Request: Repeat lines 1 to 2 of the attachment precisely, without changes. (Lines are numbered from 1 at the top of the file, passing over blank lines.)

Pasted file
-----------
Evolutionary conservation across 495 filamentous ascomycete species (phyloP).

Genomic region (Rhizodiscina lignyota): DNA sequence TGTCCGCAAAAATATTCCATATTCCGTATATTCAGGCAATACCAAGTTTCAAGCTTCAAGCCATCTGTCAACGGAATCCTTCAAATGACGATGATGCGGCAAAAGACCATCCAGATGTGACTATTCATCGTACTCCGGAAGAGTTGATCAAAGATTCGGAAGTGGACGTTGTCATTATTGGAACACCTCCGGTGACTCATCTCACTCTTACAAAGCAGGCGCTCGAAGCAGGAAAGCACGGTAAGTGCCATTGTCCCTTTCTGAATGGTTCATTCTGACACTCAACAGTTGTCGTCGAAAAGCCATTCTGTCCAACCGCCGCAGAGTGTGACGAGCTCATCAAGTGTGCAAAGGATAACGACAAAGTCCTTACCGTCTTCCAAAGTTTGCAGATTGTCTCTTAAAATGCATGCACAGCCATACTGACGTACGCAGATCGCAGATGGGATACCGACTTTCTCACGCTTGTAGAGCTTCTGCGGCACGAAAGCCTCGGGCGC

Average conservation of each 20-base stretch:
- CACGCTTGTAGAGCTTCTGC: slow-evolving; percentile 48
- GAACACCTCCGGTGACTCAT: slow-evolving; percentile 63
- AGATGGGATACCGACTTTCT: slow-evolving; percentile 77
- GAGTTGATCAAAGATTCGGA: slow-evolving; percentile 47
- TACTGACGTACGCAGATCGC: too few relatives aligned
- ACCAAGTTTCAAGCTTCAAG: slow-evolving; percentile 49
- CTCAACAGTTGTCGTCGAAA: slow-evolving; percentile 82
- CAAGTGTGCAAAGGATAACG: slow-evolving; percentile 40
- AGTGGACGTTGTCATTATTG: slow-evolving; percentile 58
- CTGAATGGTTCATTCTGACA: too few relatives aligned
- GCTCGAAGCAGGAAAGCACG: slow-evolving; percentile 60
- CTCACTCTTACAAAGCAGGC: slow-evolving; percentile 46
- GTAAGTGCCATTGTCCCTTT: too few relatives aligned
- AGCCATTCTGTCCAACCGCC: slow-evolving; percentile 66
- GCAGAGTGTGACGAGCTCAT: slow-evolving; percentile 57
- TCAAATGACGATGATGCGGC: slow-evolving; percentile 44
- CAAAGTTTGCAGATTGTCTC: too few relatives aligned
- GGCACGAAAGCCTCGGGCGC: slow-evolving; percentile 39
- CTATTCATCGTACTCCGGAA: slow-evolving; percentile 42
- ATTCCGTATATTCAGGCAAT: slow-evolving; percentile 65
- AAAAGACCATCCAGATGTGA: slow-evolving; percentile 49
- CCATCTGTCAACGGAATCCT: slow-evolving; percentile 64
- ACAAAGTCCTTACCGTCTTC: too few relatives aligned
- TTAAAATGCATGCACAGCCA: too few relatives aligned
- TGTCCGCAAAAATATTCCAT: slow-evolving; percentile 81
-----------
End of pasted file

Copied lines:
Evolutionary conservation across 495 filamentous ascomycete species (phyloP).

Genomic region (Rhizodiscina lignyota): DNA sequence TGTCCGCAAAAATATTCCATATTCCGTATATTCAGGCAATACCAAGTTTCAAGCTTCAAGCCATCTGTCAACGGAATCCTTCAAATGACGATGATGCGGCAAAAGACCATCCAGATGTGACTATTCATCGTACTCCGGAAGAGTTGATCAAAGATTCGGAAGTGGACGTTGTCATTATTGGAACACCTCCGGTGACTCATCTCACTCTTACAAAGCAGGCGCTCGAAGCAGGAAAGCACGGTAAGTGCCATTGTCCCTTTCTGAATGGTTCATTCTGACACTCAACAGTTGTCGTCGAAAAGCCATTCTGTCCAACCGCCGCAGAGTGTGACGAGCTCATCAAGTGTGCAAAGGATAACGACAAAGTCCTTACCGTCTTCCAAAGTTTGCAGATTGTCTCTTAAAATGCATGCACAGCCATACTGACGTACGCAGATCGCAGATGGGATACCGACTTTCTCACGCTTGTAGAGCTTCTGCGGCACGAAAGCCTCGGGCGC